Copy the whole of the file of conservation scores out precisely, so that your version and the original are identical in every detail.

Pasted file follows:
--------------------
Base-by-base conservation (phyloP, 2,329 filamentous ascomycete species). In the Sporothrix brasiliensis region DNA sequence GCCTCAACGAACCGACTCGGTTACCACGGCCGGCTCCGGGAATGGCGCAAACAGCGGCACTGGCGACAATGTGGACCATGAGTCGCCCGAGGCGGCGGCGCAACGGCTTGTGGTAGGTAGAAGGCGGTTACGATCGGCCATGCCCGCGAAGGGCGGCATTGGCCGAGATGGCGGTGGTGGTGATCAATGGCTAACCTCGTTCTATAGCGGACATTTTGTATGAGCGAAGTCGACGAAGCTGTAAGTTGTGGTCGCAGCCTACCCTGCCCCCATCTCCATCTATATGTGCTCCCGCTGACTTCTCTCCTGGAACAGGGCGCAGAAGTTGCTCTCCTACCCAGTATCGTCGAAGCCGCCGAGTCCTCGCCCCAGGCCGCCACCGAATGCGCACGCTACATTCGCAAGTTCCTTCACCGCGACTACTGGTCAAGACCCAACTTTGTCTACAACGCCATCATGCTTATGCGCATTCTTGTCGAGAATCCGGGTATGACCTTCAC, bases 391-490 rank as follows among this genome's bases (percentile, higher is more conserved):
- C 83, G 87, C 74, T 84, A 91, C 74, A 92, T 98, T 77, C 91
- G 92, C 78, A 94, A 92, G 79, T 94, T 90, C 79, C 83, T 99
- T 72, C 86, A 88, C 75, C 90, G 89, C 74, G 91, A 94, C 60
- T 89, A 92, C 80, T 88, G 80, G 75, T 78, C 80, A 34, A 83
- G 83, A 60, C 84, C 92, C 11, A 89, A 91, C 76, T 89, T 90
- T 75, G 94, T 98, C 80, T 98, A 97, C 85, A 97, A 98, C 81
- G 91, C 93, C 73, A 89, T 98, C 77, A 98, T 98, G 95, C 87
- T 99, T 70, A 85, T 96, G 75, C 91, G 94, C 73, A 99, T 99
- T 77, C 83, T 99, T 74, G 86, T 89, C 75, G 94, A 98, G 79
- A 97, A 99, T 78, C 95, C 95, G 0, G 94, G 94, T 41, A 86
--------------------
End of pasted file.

Base-by-base conservation (phyloP, 2,329 filamentous ascomycete species). In the Sporothrix brasiliensis region DNA sequence GCCTCAACGAACCGACTCGGTTACCACGGCCGGCTCCGGGAATGGCGCAAACAGCGGCACTGGCGACAATGTGGACCATGAGTCGCCCGAGGCGGCGGCGCAACGGCTTGTGGTAGGTAGAAGGCGGTTACGATCGGCCATGCCCGCGAAGGGCGGCATTGGCCGAGATGGCGGTGGTGGTGATCAATGGCTAACCTCGTTCTATAGCGGACATTTTGTATGAGCGAAGTCGACGAAGCTGTAAGTTGTGGTCGCAGCCTACCCTGCCCCCATCTCCATCTATATGTGCTCCCGCTGACTTCTCTCCTGGAACAGGGCGCAGAAGTTGCTCTCCTACCCAGTATCGTCGAAGCCGCCGAGTCCTCGCCCCAGGCCGCCACCGAATGCGCACGCTACATTCGCAAGTTCCTTCACCGCGACTACTGGTCAAGACCCAACTTTGTCTACAACGCCATCATGCTTATGCGCATTCTTGTCGAGAATCCGGGTATGACCTTCAC, bases 391-490 rank as follows among this genome's bases (percentile, higher is more conserved):
- C 83, G 87, C 74, T 84, A 91, C 74, A 92, T 98, T 77, C 91
- G 92, C 78, A 94, A 92, G 79, T 94, T 90, C 79, C 83, T 99
- T 72, C 86, A 88, C 75, C 90, G 89, C 74, G 91, A 94, C 60
- T 89, A 92, C 80, T 88, G 80, G 75, T 78, C 80, A 34, A 83
- G 83, A 60, C 84, C 92, C 11, A 89, A 91, C 76, T 89, T 90
- T 75, G 94, T 98, C 80, T 98, A 97, C 85, A 97, A 98, C 81
- G 91, C 93, C 73, A 89, T 98, C 77, A 98, T 98, G 95, C 87
- T 99, T 70, A 85, T 96, G 75, C 91, G 94, C 73, A 99, T 99
- T 77, C 83, T 99, T 74, G 86, T 89, C 75, G 94, A 98, G 79
- A 97, A 99, T 78, C 95, C 95, G 0, G 94, G 94, T 41, A 86